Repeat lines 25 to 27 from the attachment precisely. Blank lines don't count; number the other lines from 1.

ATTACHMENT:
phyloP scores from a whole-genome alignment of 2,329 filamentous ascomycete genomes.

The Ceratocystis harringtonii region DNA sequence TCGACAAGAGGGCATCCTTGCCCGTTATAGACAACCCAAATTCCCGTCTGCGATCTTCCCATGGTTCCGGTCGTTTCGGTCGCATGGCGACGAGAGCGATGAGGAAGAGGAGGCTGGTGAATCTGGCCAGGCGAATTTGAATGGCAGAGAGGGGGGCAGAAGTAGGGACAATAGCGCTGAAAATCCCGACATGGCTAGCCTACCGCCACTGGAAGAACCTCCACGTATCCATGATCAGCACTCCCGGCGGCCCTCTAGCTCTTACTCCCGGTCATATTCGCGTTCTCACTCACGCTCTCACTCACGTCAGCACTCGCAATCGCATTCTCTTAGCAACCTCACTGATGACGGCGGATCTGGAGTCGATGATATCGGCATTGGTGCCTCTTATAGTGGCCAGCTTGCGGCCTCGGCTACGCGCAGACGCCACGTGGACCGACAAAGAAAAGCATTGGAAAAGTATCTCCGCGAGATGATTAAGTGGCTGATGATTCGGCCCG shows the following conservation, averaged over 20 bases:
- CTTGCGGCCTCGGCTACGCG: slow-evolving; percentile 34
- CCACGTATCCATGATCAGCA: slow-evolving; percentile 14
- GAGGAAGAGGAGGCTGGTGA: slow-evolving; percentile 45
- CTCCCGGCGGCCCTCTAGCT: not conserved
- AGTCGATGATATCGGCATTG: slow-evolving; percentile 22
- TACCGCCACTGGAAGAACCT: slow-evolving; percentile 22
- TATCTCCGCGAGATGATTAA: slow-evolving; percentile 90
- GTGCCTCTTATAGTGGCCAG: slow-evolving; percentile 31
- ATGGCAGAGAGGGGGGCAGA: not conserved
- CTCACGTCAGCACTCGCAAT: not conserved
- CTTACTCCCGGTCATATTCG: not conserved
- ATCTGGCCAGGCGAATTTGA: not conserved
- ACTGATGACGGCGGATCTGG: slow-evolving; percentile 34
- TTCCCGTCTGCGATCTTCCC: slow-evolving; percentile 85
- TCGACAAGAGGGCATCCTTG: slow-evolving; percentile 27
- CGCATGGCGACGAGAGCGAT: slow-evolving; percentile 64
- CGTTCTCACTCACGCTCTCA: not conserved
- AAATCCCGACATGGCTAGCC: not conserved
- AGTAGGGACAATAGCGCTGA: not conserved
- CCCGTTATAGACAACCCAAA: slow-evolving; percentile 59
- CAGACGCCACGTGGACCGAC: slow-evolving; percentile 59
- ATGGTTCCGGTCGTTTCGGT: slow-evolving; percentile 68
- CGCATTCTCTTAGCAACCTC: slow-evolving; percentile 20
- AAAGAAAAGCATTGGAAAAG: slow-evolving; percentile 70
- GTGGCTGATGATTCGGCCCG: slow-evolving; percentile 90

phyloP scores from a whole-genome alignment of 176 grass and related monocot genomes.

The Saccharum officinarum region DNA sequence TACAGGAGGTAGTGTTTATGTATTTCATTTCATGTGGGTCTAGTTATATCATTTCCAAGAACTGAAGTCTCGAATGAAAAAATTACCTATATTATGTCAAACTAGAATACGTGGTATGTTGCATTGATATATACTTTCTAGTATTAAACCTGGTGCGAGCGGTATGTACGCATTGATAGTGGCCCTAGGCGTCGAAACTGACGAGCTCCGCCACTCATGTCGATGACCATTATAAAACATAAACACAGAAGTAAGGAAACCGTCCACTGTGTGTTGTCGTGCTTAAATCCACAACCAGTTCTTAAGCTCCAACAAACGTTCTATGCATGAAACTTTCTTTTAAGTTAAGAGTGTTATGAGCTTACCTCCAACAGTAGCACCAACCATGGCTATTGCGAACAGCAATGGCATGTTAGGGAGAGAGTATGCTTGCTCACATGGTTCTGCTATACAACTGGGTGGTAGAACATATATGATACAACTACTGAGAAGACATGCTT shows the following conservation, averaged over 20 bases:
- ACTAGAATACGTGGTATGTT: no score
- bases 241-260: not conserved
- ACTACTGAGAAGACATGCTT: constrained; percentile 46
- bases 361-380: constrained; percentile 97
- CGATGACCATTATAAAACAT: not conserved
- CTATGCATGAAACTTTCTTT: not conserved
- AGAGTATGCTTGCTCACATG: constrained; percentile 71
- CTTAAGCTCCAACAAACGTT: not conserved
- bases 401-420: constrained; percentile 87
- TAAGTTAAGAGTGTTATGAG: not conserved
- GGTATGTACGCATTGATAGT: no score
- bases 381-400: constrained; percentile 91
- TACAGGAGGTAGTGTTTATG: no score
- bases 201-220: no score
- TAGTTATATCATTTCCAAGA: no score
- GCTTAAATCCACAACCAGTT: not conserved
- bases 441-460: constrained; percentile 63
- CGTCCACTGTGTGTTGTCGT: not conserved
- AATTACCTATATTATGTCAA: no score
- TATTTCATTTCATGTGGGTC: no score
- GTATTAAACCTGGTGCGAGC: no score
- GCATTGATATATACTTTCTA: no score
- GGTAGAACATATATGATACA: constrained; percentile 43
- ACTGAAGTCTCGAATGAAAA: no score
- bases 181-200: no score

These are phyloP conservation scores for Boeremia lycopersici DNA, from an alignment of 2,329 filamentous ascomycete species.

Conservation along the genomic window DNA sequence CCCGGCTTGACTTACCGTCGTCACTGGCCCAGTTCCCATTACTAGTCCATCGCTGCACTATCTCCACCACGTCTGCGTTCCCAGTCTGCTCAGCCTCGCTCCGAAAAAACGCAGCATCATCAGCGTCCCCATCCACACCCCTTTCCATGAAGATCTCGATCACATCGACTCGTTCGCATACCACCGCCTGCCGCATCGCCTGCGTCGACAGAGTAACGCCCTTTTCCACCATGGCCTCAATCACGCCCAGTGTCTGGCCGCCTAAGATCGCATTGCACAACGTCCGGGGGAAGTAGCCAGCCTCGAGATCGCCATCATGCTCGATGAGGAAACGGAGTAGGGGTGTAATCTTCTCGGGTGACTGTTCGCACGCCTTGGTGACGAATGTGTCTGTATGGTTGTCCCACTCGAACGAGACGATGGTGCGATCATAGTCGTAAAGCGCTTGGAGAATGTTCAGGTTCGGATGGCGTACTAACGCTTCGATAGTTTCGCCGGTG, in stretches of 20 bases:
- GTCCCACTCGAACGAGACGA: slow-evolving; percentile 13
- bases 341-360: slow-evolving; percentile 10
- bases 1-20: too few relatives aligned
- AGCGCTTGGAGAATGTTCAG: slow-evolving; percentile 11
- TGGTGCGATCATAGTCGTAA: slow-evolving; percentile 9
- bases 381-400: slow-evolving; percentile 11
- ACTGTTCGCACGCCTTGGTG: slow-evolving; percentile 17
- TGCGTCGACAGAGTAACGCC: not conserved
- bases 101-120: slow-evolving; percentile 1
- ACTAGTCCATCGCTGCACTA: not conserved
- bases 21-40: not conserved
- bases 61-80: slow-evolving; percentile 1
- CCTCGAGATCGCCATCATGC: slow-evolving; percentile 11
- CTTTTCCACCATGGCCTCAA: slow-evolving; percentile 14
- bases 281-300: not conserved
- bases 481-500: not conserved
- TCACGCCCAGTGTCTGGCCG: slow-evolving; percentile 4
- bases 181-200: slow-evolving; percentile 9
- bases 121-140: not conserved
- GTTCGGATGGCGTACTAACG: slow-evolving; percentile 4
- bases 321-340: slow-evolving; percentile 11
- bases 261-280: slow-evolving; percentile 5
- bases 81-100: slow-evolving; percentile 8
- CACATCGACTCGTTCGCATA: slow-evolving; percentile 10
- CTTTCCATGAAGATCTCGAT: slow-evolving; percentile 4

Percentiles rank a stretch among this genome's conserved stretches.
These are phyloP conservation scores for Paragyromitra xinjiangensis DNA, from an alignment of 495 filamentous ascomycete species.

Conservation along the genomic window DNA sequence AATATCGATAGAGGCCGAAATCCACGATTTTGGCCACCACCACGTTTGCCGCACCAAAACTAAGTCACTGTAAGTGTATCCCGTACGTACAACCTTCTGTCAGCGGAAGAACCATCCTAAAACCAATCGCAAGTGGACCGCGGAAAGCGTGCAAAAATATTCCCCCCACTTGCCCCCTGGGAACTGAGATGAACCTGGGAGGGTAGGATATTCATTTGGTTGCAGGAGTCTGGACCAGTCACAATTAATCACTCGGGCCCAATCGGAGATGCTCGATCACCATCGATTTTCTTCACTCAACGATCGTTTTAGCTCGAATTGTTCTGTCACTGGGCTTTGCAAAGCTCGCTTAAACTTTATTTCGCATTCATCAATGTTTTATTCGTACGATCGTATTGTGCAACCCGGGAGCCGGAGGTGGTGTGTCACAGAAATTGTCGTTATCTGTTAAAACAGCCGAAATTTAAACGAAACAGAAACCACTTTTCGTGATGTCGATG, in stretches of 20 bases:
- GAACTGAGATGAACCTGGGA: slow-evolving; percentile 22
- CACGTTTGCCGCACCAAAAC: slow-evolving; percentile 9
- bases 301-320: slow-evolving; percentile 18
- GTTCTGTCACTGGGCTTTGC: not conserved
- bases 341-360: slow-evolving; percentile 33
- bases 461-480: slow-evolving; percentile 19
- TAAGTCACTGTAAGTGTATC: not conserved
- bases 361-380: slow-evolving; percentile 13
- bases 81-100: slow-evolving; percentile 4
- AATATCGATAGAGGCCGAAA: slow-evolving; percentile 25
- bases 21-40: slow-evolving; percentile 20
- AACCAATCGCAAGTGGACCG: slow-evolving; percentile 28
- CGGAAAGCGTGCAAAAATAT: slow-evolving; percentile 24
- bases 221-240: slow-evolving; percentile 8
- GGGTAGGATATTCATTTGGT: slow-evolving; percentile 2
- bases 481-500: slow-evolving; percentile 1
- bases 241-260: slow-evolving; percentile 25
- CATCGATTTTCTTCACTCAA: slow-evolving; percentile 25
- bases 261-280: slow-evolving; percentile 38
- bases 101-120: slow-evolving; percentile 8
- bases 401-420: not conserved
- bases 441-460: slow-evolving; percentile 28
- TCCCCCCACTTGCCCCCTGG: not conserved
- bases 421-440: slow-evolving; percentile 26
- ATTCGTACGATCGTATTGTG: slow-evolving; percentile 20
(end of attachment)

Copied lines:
- CGCATTCTCTTAGCAACCTC: slow-evolving; percentile 20
- AAAGAAAAGCATTGGAAAAG: slow-evolving; percentile 70
- GTGGCTGATGATTCGGCCCG: slow-evolving; percentile 90